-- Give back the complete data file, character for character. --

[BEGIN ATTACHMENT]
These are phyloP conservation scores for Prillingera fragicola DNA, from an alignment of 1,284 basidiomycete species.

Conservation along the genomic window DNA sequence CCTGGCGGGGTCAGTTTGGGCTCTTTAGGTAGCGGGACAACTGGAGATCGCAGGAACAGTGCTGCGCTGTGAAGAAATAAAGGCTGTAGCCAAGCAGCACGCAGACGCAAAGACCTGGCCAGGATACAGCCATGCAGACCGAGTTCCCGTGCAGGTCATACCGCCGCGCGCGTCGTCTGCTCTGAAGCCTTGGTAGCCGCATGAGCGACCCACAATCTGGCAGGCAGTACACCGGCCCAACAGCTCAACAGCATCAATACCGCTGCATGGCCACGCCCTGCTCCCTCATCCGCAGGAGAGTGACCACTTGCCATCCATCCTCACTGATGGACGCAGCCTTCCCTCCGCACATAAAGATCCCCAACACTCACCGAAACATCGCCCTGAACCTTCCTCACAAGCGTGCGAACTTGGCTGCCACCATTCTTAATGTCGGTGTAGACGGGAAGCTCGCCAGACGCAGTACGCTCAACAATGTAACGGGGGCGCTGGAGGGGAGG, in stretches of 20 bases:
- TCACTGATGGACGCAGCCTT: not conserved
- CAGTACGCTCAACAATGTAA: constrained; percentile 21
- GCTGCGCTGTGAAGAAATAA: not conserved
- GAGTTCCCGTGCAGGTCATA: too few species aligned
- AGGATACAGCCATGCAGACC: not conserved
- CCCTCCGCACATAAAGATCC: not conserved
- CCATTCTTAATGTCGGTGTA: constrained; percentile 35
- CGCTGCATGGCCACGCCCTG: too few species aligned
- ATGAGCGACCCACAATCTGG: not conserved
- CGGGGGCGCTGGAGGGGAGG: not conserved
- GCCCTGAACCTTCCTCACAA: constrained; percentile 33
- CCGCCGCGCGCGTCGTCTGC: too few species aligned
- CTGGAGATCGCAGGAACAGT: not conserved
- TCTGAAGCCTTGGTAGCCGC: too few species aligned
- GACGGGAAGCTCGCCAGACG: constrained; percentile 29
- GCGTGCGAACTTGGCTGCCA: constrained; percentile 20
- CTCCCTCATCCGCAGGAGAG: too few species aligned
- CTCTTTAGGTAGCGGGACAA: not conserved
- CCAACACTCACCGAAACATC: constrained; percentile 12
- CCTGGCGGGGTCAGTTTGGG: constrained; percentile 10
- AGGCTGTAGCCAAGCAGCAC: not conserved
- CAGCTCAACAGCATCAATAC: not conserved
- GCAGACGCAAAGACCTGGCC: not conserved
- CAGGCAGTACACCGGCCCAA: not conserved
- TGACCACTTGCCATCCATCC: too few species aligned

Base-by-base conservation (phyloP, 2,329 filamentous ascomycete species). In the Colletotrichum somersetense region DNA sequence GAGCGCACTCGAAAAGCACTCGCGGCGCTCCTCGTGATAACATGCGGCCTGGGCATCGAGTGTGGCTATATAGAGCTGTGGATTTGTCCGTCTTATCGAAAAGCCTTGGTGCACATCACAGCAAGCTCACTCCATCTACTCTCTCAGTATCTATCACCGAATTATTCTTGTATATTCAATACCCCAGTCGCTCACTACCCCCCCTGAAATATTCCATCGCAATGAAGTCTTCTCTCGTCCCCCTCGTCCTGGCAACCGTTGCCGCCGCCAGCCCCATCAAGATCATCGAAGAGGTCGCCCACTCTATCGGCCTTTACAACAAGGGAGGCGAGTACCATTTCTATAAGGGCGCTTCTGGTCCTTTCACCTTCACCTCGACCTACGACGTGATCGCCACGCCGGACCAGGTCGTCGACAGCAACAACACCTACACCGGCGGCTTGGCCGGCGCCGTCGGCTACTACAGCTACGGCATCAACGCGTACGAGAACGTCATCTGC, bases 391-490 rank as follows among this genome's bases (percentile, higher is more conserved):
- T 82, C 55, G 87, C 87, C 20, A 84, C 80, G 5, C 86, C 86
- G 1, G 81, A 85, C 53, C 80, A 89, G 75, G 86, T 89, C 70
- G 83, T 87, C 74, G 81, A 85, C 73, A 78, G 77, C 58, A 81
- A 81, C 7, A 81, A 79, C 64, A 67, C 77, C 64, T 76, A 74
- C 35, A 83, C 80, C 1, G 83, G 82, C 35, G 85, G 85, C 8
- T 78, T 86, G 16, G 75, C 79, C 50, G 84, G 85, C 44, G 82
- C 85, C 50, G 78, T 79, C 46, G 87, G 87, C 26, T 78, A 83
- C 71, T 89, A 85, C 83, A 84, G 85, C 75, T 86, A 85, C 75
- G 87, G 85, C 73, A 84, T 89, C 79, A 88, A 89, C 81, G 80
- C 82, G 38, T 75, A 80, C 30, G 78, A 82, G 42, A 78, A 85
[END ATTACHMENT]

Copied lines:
These are phyloP conservation scores for Prillingera fragicola DNA, from an alignment of 1,284 basidiomycete species.

Conservation along the genomic window DNA sequence CCTGGCGGGGTCAGTTTGGGCTCTTTAGGTAGCGGGACAACTGGAGATCGCAGGAACAGTGCTGCGCTGTGAAGAAATAAAGGCTGTAGCCAAGCAGCACGCAGACGCAAAGACCTGGCCAGGATACAGCCATGCAGACCGAGTTCCCGTGCAGGTCATACCGCCGCGCGCGTCGTCTGCTCTGAAGCCTTGGTAGCCGCATGAGCGACCCACAATCTGGCAGGCAGTACACCGGCCCAACAGCTCAACAGCATCAATACCGCTGCATGGCCACGCCCTGCTCCCTCATCCGCAGGAGAGTGACCACTTGCCATCCATCCTCACTGATGGACGCAGCCTTCCCTCCGCACATAAAGATCCCCAACACTCACCGAAACATCGCCCTGAACCTTCCTCACAAGCGTGCGAACTTGGCTGCCACCATTCTTAATGTCGGTGTAGACGGGAAGCTCGCCAGACGCAGTACGCTCAACAATGTAACGGGGGCGCTGGAGGGGAGG, in stretches of 20 bases:
- TCACTGATGGACGCAGCCTT: not conserved
- CAGTACGCTCAACAATGTAA: constrained; percentile 21
- GCTGCGCTGTGAAGAAATAA: not conserved
- GAGTTCCCGTGCAGGTCATA: too few species aligned
- AGGATACAGCCATGCAGACC: not conserved
- CCCTCCGCACATAAAGATCC: not conserved
- CCATTCTTAATGTCGGTGTA: constrained; percentile 35
- CGCTGCATGGCCACGCCCTG: too few species aligned
- ATGAGCGACCCACAATCTGG: not conserved
- CGGGGGCGCTGGAGGGGAGG: not conserved
- GCCCTGAACCTTCCTCACAA: constrained; percentile 33
- CCGCCGCGCGCGTCGTCTGC: too few species aligned
- CTGGAGATCGCAGGAACAGT: not conserved
- TCTGAAGCCTTGGTAGCCGC: too few species aligned
- GACGGGAAGCTCGCCAGACG: constrained; percentile 29
- GCGTGCGAACTTGGCTGCCA: constrained; percentile 20
- CTCCCTCATCCGCAGGAGAG: too few species aligned
- CTCTTTAGGTAGCGGGACAA: not conserved
- CCAACACTCACCGAAACATC: constrained; percentile 12
- CCTGGCGGGGTCAGTTTGGG: constrained; percentile 10
- AGGCTGTAGCCAAGCAGCAC: not conserved
- CAGCTCAACAGCATCAATAC: not conserved
- GCAGACGCAAAGACCTGGCC: not conserved
- CAGGCAGTACACCGGCCCAA: not conserved
- TGACCACTTGCCATCCATCC: too few species aligned

Base-by-base conservation (phyloP, 2,329 filamentous ascomycete species). In the Colletotrichum somersetense region DNA sequence GAGCGCACTCGAAAAGCACTCGCGGCGCTCCTCGTGATAACATGCGGCCTGGGCATCGAGTGTGGCTATATAGAGCTGTGGATTTGTCCGTCTTATCGAAAAGCCTTGGTGCACATCACAGCAAGCTCACTCCATCTACTCTCTCAGTATCTATCACCGAATTATTCTTGTATATTCAATACCCCAGTCGCTCACTACCCCCCCTGAAATATTCCATCGCAATGAAGTCTTCTCTCGTCCCCCTCGTCCTGGCAACCGTTGCCGCCGCCAGCCCCATCAAGATCATCGAAGAGGTCGCCCACTCTATCGGCCTTTACAACAAGGGAGGCGAGTACCATTTCTATAAGGGCGCTTCTGGTCCTTTCACCTTCACCTCGACCTACGACGTGATCGCCACGCCGGACCAGGTCGTCGACAGCAACAACACCTACACCGGCGGCTTGGCCGGCGCCGTCGGCTACTACAGCTACGGCATCAACGCGTACGAGAACGTCATCTGC, bases 391-490 rank as follows among this genome's bases (percentile, higher is more conserved):
- T 82, C 55, G 87, C 87, C 20, A 84, C 80, G 5, C 86, C 86
- G 1, G 81, A 85, C 53, C 80, A 89, G 75, G 86, T 89, C 70
- G 83, T 87, C 74, G 81, A 85, C 73, A 78, G 77, C 58, A 81
- A 81, C 7, A 81, A 79, C 64, A 67, C 77, C 64, T 76, A 74
- C 35, A 83, C 80, C 1, G 83, G 82, C 35, G 85, G 85, C 8
- T 78, T 86, G 16, G 75, C 79, C 50, G 84, G 85, C 44, G 82
- C 85, C 50, G 78, T 79, C 46, G 87, G 87, C 26, T 78, A 83
- C 71, T 89, A 85, C 83, A 84, G 85, C 75, T 86, A 85, C 75
- G 87, G 85, C 73, A 84, T 89, C 79, A 88, A 89, C 81, G 80
- C 82, G 38, T 75, A 80, C 30, G 78, A 82, G 42, A 78, A 85